As you cross the Trent, you are very much aware that you have moved from the south to the north country. The next great divide is the Tyne, with the dramatic straggle of Newcastle stretching east and west. Beyond lies mile upon mile of Northumberland, all the way to the Scottish border, arable land for grazing (punctuated with coal mines) by the coast, giving way to heathery moors and countless sheep. The centre of this often wild and always beautiful land is Alnwick, with roads stretching out, to north and south the Great North Road, east to the fishing port of Alnmouth, westward to the Roman Wall and the Cheviots.
Alnwick Castle was the centre of the defence against invaders from the north, seat of the Percy family, Earls and Dukes of Northumberland. There, about 1831, a local artist, Percy Forster, set himself the unusual task of depicting the inhabitants of the town and country round, exactly as they were, on the eve of the Reform Bill.There are 117 pictures in all, mostly full-length profiles in pen and ink, preserved in a large book that has descended to Professor Middlemas from his grandfather, a solicitor at Alnwick. Put together, they form a speaking portrait, not merely of the people but the society of this northernmost English town, just before it changed into the Victorian era.
In 2009 the British Museum put on ‘Intimate Portraits’, an exhibition of drawings from Ramsay to Lawrence, the century before Forster set to work. They were all of individuals; so are Forster’s, but they are also types, like Gillray or Dighton’s similar profiles. Besides particular people, ‘Billy Carr, long postmaster at Alnwick’, here are farmer, sexton, merchant, farrier, miller, the Duke’s woodsman, huntsman and shepherd (wrapped in plaid), the earth-stopper and the poacher, and George Barkas the schoolmaster — ‘I was taught at his school,’ wrote Forster, ‘and never knew a better man.’ In one way they are uniform; they wear frock-coat or cutaway, most the tall hat that had superseded the cocked hat and not yet grown to the Victorian top-hat. But from these frames emerge very individual faces, characteristically Northumbrian features, still recognisable today.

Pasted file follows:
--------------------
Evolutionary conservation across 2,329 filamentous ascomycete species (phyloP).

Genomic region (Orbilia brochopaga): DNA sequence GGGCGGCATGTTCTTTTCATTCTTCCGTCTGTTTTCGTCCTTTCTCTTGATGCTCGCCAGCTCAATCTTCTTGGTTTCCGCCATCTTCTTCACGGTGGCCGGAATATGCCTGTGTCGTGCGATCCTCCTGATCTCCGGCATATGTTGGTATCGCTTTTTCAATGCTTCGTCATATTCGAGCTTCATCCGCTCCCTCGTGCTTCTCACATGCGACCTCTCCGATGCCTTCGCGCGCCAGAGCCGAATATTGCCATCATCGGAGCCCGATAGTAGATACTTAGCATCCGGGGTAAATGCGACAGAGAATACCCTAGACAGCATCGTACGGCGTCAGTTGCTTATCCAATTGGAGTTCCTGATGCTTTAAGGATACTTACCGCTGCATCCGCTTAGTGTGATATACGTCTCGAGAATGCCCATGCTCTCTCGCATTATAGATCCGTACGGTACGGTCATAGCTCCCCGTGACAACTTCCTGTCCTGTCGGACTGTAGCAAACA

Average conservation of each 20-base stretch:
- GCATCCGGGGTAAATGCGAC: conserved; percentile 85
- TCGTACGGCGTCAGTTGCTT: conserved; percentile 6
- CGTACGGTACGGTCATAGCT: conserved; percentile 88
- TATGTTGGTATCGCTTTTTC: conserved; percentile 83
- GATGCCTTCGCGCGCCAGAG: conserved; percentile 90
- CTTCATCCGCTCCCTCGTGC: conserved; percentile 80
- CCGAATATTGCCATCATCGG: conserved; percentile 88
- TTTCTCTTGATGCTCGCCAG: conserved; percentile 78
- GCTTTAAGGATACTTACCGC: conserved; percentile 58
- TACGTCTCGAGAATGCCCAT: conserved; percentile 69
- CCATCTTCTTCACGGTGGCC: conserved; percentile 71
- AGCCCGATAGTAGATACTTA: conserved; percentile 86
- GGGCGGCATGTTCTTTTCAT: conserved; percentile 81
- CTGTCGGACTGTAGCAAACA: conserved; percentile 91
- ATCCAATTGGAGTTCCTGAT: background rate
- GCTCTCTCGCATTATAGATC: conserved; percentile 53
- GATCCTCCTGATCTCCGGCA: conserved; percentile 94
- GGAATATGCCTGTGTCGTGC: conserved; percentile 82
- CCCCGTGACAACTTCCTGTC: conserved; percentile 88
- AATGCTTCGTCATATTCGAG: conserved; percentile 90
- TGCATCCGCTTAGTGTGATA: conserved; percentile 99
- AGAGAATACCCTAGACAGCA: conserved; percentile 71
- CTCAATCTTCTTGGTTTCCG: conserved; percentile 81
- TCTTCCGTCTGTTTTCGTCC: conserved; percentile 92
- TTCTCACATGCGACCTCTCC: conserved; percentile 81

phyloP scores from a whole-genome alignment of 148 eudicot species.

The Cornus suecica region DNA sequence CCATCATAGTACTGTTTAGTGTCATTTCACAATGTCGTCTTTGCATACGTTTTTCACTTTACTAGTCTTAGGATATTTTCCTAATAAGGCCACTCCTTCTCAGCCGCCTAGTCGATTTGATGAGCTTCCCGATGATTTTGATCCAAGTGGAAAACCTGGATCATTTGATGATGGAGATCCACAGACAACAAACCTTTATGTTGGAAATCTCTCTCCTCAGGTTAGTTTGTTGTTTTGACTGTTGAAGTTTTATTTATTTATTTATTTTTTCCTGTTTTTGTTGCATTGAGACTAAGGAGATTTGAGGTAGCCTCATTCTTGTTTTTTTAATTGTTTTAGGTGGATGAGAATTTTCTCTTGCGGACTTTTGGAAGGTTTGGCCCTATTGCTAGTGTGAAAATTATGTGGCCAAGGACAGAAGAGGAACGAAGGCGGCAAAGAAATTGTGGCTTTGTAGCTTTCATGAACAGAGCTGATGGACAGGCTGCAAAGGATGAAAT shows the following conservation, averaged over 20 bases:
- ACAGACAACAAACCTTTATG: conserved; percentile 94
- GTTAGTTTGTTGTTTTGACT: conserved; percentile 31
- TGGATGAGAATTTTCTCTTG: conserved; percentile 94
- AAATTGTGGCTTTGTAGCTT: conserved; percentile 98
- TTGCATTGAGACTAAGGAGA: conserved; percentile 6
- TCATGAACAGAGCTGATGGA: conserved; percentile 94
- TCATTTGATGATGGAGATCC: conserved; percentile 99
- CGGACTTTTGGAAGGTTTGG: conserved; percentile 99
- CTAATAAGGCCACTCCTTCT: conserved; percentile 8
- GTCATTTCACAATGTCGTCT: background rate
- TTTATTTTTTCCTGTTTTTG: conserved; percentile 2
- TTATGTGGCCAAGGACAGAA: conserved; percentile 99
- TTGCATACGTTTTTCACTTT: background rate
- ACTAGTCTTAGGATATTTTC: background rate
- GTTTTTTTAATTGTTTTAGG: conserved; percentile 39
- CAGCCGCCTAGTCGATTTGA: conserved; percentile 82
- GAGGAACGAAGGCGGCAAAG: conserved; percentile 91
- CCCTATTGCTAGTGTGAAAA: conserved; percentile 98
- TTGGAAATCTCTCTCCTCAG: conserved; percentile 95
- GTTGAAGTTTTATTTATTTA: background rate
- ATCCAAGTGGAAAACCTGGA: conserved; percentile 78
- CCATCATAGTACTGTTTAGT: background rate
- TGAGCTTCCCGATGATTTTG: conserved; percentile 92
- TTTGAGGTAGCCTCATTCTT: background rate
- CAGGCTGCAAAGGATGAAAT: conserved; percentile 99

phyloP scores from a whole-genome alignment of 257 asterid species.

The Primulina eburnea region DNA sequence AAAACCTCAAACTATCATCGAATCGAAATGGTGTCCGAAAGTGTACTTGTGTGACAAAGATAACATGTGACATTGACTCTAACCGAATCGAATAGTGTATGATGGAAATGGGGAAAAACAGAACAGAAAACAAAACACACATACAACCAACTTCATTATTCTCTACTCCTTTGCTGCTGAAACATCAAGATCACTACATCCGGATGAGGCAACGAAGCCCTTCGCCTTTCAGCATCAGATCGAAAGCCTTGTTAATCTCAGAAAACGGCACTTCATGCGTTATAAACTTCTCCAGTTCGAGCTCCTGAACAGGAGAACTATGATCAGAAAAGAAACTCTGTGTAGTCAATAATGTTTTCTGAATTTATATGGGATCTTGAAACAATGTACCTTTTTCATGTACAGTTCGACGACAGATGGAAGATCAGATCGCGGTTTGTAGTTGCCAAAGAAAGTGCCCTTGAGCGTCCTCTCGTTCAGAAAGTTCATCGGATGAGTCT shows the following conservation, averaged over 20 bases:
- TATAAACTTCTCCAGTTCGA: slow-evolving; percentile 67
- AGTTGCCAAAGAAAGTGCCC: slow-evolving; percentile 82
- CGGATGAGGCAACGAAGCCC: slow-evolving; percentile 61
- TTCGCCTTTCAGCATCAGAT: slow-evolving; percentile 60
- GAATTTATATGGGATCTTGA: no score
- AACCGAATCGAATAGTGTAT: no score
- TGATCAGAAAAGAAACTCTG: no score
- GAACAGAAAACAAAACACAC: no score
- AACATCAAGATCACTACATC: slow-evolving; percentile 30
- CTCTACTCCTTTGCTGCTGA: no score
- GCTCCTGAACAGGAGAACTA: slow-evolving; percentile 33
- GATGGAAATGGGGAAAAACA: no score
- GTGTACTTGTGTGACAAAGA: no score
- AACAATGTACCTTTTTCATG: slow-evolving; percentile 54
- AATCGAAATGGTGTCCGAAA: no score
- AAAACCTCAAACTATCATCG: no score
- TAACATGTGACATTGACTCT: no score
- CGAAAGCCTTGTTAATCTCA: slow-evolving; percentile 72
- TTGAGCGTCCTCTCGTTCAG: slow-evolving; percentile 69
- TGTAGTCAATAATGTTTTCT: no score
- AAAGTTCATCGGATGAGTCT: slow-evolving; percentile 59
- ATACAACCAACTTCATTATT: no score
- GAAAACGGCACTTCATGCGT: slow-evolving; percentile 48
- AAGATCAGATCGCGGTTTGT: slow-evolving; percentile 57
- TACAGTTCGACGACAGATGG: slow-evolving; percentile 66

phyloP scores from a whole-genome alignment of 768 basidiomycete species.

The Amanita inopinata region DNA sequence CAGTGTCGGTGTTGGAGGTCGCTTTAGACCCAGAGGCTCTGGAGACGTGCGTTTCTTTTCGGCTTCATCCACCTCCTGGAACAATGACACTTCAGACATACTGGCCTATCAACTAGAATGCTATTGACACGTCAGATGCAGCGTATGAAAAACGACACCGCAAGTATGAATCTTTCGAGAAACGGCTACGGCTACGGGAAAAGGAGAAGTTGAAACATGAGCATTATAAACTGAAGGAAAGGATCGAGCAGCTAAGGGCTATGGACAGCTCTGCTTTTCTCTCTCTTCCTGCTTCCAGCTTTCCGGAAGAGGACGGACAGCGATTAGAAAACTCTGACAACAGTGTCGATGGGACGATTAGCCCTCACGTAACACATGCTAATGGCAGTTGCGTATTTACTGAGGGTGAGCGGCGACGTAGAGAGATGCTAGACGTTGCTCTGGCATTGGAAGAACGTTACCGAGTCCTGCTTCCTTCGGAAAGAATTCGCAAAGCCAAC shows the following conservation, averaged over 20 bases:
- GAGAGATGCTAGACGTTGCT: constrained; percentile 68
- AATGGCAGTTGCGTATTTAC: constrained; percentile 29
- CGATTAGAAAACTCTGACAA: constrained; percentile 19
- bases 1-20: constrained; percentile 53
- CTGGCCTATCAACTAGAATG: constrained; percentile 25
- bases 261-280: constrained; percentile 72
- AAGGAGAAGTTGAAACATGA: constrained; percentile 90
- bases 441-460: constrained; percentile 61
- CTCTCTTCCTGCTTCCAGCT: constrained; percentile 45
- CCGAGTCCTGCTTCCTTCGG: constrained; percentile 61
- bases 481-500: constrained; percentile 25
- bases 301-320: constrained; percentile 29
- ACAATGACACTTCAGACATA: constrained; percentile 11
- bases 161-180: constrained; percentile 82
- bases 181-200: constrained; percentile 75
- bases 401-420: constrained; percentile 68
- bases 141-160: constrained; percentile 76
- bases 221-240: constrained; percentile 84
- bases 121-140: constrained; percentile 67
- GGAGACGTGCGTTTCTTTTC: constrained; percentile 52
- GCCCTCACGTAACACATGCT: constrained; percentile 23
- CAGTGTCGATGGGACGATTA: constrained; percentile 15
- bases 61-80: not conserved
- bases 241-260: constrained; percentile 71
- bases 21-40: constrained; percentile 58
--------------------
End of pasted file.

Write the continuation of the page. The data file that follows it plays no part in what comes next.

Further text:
Most of the figures are men. The few women, ‘Mrs Dodds, a good and religious woman’, ‘Morrison’s Pills’ counted by an older woman, Forster’s younger sister, hair brushed back from the nape in the height of fashion, are clearly characters as well as types; ‘Old Molly Todd, long hostess at Coal Eglingham’ is every inch the landlady. Unlike the men, often done ‘from memory’, as they had to be, since recorded in the same year, the women seem more often to be done from life. The children certainly are, caught in the act with hoops or marbles. One little boy has a duck under one arm, a string of kippers slung on the other. Dogs are clearly portraits too, as vivid if not more so than their masters. Fishermen with rods (Alnwick had other makers besides the famous Hardy’s) are set against other fishermen, come ashore at Alnmouth, still in sou’westers and ‘sea-burnt’ boots.
‘I put it aside,’ writes Middlemas of the book he inherited, ‘but over the years the portraits crept upon me like Pirandello’s Six Characters in Search of an Author.’ They have now found him. As professor of history at Sussex, he specialised in modern political economy. The knowledge of history’s broader issues thus acquired has now found a new outlet. All his dramatis personae find a place in a play set against a backcloth of medieval and later Alnwick. An economy where age-old crafts and means of earning a living is beginning to give way to new industries.Banks are coming in, literacy is growing, religious tenets are shifting, and the ‘view from Alnwick’ is stretching out. Once limited by the Borders and the Tyne, it is looking further abroad, whither Darwin has just set off in the Beagle.
Nearer home, the impact of Reform is stirring, while three excellent local Northumbrian historians, Davison, Hodgson and Mackenzie, are recording the more distant past. But here, caught in the footlights, are Billy Smith ‘corn factor at the Star Inn, reading reports of the markets’, cocky Mr Clark the butcher, hat on the side of his head, with dog and sheep, and ‘Old Peg Downson age 81 went round the country… selling oranges, nuts, gooseberries in the season’, and many others, all ready to tell us who ‘they really were’ all but 200 years ago.
This article first appeared in the print edition of The Spectator magazine, dated April 7, 2012Tags: Book review, History, Non-fiction, Portraits